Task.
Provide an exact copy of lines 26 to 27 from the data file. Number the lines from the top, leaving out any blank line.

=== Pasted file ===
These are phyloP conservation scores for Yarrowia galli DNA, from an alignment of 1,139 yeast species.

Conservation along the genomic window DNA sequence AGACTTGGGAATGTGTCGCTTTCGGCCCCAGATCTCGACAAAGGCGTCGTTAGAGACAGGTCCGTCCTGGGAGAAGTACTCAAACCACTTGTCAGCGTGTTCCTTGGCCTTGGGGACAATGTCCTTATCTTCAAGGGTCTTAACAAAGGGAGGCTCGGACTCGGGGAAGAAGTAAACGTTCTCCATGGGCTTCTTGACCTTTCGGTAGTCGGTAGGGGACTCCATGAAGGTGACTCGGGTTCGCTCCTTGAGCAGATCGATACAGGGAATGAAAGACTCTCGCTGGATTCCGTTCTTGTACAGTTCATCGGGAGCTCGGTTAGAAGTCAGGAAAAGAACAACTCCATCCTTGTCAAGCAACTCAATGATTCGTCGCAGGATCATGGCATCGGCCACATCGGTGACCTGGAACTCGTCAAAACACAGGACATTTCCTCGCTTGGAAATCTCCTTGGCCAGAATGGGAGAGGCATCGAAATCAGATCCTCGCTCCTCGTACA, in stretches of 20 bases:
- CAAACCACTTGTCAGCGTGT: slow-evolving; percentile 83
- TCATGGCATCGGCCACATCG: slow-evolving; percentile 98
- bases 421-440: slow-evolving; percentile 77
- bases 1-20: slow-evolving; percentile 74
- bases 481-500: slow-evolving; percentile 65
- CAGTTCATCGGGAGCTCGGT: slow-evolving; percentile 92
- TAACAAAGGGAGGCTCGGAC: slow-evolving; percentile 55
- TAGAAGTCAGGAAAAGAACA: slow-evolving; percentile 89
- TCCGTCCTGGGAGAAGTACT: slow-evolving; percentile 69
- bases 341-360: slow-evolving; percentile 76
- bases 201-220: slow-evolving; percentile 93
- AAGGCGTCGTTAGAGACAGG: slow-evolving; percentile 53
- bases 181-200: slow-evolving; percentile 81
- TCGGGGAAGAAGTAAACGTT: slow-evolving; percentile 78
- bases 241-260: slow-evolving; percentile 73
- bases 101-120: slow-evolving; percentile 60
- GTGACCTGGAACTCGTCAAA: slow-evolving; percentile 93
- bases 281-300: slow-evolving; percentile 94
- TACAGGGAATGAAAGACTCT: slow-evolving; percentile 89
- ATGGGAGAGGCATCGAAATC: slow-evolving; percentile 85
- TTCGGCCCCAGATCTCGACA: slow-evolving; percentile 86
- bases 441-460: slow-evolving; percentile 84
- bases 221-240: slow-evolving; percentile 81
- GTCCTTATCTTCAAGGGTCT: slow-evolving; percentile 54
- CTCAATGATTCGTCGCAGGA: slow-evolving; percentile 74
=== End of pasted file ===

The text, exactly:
- GTCCTTATCTTCAAGGGTCT: slow-evolving; percentile 54
- CTCAATGATTCGTCGCAGGA: slow-evolving; percentile 74